If you get a chance, find out about the journey some of these athletes have been through – they really are inspirational, in the truest sense of the word.  There’s a link to Team GB here, as a starting point.

The second is a writing theme, as there had to be one!  In particular, I wanted to point out Maya Angelou’s poem ‘Still I Rise‘ (you can check out other poems on poemhunter too).  This is a poem I am drawn back to time and time again: every time I read it I feel the power of it.  It makes me feel like I can do anything – and surely that’s what inspiration is all about!

Again, if you don’t know much about Maya Angelou, a quick internet search will tell you about her life, which will give you some context for the poem – but I hope the power of the poem reaches you regardless!

The third is the British Museum – I used this site a lot when I was studying Prehistoric Rituals and when I studied Old English (random mix but excellent courses!), and I fell in love with seeing the artefacts.  Sometimes in a museum you skirt past a display for all sorts of reasons – time, crowds, lethargy! – but this allows you to really look at a piece.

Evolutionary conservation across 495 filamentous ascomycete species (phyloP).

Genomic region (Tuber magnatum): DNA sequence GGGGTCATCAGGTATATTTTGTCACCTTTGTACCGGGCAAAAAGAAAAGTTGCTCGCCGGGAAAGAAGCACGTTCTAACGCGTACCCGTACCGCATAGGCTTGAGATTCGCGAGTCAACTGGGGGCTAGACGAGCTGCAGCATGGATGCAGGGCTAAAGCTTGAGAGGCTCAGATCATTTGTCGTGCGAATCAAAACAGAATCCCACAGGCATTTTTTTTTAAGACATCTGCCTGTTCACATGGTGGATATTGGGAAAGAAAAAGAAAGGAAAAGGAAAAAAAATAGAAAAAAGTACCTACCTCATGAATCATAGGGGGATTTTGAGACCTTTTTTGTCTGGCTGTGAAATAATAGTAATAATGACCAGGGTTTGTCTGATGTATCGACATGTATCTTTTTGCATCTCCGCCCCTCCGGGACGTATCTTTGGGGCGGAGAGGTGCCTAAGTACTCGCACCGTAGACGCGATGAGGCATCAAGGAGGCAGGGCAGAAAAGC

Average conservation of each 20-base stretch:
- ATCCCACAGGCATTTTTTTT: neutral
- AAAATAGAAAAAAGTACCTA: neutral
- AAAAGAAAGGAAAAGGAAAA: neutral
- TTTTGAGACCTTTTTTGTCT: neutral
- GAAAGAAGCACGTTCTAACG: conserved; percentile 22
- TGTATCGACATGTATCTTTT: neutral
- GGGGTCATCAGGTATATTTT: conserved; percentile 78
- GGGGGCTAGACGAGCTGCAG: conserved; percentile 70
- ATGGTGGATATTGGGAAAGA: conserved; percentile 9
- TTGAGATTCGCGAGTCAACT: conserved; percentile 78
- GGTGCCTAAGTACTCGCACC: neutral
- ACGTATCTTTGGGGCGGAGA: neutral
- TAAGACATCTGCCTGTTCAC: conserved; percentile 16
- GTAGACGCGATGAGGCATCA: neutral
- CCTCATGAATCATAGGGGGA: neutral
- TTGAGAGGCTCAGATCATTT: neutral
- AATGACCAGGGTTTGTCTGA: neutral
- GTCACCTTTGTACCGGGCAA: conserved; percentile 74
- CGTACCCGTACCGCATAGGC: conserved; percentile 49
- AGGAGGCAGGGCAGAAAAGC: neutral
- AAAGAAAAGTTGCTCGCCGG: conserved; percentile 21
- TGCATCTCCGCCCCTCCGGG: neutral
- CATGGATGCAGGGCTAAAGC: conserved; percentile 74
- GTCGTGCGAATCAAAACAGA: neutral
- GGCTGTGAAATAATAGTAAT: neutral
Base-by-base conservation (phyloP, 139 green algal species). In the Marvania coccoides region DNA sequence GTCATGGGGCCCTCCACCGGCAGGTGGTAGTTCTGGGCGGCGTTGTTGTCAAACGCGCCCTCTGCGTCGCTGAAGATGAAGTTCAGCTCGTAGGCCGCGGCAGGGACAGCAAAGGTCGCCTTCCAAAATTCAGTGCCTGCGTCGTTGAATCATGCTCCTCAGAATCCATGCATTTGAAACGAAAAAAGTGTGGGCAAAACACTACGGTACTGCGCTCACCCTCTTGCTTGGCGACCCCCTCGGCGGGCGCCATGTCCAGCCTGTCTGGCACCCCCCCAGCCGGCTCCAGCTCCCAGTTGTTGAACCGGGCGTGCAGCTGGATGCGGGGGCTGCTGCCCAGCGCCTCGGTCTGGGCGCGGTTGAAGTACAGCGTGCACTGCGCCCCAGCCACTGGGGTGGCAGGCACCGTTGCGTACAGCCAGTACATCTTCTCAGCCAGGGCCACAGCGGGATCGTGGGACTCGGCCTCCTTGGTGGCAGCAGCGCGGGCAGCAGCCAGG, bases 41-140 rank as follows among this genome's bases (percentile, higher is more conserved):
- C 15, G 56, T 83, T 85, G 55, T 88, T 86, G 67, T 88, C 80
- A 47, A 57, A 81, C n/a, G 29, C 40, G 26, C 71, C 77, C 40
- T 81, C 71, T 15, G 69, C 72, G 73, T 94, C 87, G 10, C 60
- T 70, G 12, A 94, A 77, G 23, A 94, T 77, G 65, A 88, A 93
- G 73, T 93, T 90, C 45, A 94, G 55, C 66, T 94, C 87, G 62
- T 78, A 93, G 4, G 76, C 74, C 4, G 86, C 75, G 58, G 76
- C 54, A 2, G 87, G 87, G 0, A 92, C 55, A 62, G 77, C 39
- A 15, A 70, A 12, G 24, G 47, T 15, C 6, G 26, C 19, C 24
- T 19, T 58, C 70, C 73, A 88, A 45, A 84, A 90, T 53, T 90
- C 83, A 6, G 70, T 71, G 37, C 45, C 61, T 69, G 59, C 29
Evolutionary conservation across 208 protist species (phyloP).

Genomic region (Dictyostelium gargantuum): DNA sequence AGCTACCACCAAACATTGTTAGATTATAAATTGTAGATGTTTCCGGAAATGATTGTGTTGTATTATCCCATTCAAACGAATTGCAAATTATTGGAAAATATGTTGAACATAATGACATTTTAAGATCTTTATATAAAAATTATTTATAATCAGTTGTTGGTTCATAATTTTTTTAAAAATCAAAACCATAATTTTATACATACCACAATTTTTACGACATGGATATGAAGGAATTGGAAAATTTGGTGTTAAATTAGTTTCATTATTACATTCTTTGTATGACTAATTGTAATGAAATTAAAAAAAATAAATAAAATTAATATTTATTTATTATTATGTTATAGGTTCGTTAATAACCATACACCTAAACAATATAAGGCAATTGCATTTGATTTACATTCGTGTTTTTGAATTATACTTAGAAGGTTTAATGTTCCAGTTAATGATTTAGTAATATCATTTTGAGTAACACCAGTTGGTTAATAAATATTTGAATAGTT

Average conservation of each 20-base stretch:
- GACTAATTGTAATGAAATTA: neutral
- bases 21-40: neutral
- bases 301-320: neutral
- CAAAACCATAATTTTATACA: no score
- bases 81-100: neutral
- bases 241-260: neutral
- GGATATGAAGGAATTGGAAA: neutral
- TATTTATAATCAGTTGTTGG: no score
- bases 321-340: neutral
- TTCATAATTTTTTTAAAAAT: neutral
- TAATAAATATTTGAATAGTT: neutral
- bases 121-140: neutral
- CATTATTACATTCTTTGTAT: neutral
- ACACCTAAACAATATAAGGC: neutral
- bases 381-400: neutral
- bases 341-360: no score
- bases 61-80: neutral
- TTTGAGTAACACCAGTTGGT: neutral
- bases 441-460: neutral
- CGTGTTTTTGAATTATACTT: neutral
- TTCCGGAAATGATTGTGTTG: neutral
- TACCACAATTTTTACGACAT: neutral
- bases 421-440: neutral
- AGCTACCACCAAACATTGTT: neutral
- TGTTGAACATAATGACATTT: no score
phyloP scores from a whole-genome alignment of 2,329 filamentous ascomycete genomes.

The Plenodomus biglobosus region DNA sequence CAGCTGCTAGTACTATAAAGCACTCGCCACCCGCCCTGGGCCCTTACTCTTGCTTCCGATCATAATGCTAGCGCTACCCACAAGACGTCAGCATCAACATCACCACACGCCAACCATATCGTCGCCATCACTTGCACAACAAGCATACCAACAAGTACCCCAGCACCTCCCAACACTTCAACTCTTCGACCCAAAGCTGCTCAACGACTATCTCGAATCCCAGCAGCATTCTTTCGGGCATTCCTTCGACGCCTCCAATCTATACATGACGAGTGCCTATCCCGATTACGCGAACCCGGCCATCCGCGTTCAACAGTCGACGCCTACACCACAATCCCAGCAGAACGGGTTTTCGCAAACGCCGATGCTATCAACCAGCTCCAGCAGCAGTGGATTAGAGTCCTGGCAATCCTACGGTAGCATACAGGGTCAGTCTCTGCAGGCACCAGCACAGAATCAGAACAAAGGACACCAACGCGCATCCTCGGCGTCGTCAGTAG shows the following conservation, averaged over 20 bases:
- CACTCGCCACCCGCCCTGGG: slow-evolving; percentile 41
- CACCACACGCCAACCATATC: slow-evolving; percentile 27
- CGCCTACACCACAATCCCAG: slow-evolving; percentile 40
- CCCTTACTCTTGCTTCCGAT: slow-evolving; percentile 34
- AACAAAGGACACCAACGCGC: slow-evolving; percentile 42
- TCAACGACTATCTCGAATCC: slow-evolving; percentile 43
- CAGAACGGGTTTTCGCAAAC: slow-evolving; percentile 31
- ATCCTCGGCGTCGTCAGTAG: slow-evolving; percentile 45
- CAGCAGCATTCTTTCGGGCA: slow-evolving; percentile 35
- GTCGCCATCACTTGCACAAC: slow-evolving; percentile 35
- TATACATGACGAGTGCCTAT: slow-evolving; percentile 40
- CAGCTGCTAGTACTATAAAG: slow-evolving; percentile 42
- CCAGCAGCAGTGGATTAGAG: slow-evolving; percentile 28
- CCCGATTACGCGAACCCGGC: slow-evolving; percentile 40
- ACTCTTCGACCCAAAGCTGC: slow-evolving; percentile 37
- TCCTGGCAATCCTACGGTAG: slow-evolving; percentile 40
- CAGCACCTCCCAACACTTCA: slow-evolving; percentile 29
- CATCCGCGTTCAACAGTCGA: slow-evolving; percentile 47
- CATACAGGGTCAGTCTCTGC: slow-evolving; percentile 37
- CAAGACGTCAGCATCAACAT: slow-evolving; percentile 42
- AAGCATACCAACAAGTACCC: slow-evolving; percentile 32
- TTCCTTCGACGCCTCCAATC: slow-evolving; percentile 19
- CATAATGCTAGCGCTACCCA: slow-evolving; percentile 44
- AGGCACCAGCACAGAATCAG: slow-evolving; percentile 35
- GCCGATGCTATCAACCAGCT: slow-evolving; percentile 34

This is also great if you don’t know what to write about – just pick an image and see where it takes you – freewrite, or make notes, or whatever works for you!

The fourth, and one of the sites I go back to time after time, is HubbleSite.  I love space, have written poems about space, and secretly want Star Trek to be real…  Ok, maybe not the last, but I find the gallery of images here awe-inspiring.

There’s something for everyone here I hope – look at the gallery and see what you think!

I’ll add more in the future but this is a good start!  Sorry this post is a bit short but if I want to get back on track and finish this read-through by the end of tomorrow, I have to get on with it!

Please feel free to post links to any sites you find inspirational, hopefully between us all we’ll find a way to beat any creative block…

Happy writing,

EJ

🙂